Not much to this class. We use an Optional<PostContent> because the initial state of an entity contains no post data, and abusing null here to mean “empty” is a bit of a code smell to me.

Let’s put it all together now and implement the BlogService interface.

public class BlogServiceImpl implements BlogService {

    private final PersistentEntityRegistry registry;

    @Inject
    public BlogServiceImpl(final PersistentEntityRegistry registry) {
        this.registry = registry;
        registry.register(BlogEntity.class);
    }

    @Override
    public ServiceCall<NotUsed, Optional<PostContent>> getPost(final String id) {
        return request -> registry.refFor(BlogEntity.class, id)
                .ask(BlogCommand.GetPost.INSTANCE);
    }

    @Override
    public ServiceCall<PostContent, String> addPost() {
        return content -> registry.refFor(BlogEntity.class, UUID.randomUUID().toString())
                .ask(new BlogCommand.AddPost(content));
    }

    @Override
    public ServiceCall<PostContent, Done> updatePost(final String id) {
        return content -> registry.refFor(BlogEntity.class, id)
                .ask(new BlogCommand.UpdatePost(content));
    }
}

Our main point of contact with our entity class will be through the PersistentEntityRegistrywhich is injected via Guice. We need to register our entity class before being able to use the entities. The service calls are all relatively simple now that we’ve abstracted out our data access through the persistent entity API. Essentially, we can do simple lookups of entities by ID, then we “ask” it a command.

The only remaining class in this module is the class used for configuring Guice.

public class BlogModule extends AbstractModule implements ServiceGuiceSupport {
    @Override
    protected void configure() {
        bindServices(serviceBinding(BlogService.class, BlogServiceImpl.class));
    }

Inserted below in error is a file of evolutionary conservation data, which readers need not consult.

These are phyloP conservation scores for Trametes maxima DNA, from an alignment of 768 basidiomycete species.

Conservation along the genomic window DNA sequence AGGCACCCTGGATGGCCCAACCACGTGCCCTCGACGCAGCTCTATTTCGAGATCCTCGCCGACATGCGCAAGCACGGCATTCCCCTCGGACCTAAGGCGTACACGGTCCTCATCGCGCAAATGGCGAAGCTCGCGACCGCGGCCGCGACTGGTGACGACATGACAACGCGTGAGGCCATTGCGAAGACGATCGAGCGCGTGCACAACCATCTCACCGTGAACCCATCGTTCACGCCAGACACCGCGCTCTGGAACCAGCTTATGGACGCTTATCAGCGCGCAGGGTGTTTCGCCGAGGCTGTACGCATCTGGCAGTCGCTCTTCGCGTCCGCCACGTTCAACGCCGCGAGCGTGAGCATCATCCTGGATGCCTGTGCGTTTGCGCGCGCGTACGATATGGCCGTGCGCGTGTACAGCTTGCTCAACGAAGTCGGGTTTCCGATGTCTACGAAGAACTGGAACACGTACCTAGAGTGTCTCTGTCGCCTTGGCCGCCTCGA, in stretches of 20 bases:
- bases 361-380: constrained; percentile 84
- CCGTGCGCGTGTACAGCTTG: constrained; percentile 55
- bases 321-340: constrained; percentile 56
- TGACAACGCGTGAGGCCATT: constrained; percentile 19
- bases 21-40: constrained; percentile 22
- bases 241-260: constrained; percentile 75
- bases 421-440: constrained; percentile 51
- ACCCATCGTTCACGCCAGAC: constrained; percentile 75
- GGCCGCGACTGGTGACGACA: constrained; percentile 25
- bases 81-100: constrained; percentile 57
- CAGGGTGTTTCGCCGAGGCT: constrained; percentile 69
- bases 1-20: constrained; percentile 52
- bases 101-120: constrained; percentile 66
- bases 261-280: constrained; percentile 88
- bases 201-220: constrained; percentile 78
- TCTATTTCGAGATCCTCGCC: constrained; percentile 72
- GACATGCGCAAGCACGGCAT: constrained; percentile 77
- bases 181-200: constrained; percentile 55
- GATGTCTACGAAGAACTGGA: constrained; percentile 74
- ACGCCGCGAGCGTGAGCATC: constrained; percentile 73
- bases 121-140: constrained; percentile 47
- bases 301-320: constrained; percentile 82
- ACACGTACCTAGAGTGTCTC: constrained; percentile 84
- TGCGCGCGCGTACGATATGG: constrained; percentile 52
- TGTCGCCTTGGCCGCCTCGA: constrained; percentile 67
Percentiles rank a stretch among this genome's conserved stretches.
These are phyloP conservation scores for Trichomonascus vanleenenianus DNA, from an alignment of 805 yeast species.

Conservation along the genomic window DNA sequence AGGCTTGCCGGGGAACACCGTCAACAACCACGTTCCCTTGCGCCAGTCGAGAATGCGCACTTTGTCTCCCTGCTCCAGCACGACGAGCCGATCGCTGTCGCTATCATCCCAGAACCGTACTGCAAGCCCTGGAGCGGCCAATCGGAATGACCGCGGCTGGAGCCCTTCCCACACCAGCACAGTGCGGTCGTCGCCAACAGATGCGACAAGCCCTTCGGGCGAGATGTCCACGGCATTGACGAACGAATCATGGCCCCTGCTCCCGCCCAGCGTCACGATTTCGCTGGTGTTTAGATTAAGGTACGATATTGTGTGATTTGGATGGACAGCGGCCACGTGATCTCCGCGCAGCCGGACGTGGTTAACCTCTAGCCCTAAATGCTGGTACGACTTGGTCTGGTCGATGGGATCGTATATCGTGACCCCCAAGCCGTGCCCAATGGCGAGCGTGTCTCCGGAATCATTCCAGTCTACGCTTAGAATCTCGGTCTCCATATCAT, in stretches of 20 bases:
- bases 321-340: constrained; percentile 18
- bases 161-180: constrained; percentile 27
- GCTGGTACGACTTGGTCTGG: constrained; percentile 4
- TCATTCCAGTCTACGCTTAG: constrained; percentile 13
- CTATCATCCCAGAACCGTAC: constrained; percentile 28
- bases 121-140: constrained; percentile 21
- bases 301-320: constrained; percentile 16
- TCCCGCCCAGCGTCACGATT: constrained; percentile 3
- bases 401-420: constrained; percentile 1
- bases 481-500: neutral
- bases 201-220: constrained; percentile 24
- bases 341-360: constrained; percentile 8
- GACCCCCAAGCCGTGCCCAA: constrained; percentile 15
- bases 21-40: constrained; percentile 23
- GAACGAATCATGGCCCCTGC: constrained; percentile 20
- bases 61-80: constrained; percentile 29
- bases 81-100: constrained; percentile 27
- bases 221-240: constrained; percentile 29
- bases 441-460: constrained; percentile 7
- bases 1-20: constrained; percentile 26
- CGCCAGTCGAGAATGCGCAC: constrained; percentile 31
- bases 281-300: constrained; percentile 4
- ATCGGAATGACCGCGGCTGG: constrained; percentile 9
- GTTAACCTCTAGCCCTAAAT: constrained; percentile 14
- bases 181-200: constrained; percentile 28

}

This adds our BlogServiceImpl class as an implementation of BlogService which allows it to be injected into other classes as well as makes itself manageable by Guice.

There are also various configuration files included in the project that are available on GitHub in order to get a complete project.

Writing Tests

Entities are complex sets of classes, and Lagom provides a test class used for simulating in-memory entities that can be used in unit tests. Let’s write some tests for various scenarios involving our BlogEntity example.

public class BlogEntityTest {

    private static ActorSystem system;

    @BeforeClass
    public static void beforeClass() {
        system = ActorSystem.create("BlogEntityTest");
    }

    @AfterClass
    public static void afterClass() {
        JavaTestKit.shutdownActorSystem(system);
        system = null;
    }

    @Rule
    public TestName testName = new TestName();

    private PersistentEntityTestDriver<BlogCommand, BlogEvent, BlogState> driver;

    @Before
    public void setUp() throws Exception {
        // given a default BlogEntity
        driver = new PersistentEntityTestDriver<>(
                system, new BlogEntity(), testName.getMethodName());
    }

    @Test
    public void initialStateShouldBeEmpty() throws Exception {
        // when we send a GetPost command
        final Outcome<BlogEvent, BlogState> getPostOutcome =
                driver.run(GetPost.INSTANCE);

        // then no events should have been created
        assertThat(getPostOutcome.events()).isEmpty();

        // and the state should still be empty
        assertThat(getPostOutcome.state().getContent()).isNotPresent();

        // and we should get back an empty Optional to indicate that